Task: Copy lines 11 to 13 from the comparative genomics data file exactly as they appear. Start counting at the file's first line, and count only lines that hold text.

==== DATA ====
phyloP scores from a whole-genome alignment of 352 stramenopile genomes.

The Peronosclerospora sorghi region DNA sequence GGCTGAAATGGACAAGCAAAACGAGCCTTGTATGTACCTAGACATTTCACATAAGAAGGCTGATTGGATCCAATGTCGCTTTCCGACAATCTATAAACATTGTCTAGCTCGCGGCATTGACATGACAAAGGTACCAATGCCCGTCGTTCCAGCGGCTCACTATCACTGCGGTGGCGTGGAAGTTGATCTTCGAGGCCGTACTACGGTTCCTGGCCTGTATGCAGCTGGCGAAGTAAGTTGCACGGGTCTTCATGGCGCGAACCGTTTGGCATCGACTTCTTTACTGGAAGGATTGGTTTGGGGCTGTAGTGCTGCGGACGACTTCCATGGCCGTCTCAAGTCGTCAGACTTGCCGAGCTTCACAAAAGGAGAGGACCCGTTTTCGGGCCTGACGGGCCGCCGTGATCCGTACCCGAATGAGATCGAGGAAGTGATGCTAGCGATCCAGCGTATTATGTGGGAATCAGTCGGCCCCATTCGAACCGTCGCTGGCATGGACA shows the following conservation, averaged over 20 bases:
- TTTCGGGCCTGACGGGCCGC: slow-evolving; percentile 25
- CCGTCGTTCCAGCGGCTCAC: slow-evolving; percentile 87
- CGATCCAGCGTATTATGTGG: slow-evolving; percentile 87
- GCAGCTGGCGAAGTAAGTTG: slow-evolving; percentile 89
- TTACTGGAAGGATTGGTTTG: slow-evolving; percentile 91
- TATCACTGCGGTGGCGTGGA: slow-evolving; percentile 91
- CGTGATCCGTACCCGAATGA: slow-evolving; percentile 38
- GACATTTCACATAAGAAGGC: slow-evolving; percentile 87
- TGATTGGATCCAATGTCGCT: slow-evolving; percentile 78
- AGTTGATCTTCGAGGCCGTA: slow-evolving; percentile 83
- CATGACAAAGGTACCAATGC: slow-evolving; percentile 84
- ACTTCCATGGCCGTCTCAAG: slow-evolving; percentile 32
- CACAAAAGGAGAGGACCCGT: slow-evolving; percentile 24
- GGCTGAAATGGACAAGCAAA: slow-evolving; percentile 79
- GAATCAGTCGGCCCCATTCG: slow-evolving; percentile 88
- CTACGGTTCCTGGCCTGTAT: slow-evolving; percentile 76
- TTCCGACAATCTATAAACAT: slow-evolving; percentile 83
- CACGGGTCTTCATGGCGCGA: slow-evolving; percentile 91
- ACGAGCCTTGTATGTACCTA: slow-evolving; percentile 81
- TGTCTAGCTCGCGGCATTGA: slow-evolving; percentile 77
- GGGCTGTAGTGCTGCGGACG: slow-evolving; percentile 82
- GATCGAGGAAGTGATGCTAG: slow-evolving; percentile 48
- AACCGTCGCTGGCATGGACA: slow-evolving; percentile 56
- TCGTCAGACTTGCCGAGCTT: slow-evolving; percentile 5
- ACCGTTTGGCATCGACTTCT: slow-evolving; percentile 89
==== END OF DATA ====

- TGATTGGATCCAATGTCGCT: slow-evolving; percentile 78
- AGTTGATCTTCGAGGCCGTA: slow-evolving; percentile 83
- CATGACAAAGGTACCAATGC: slow-evolving; percentile 84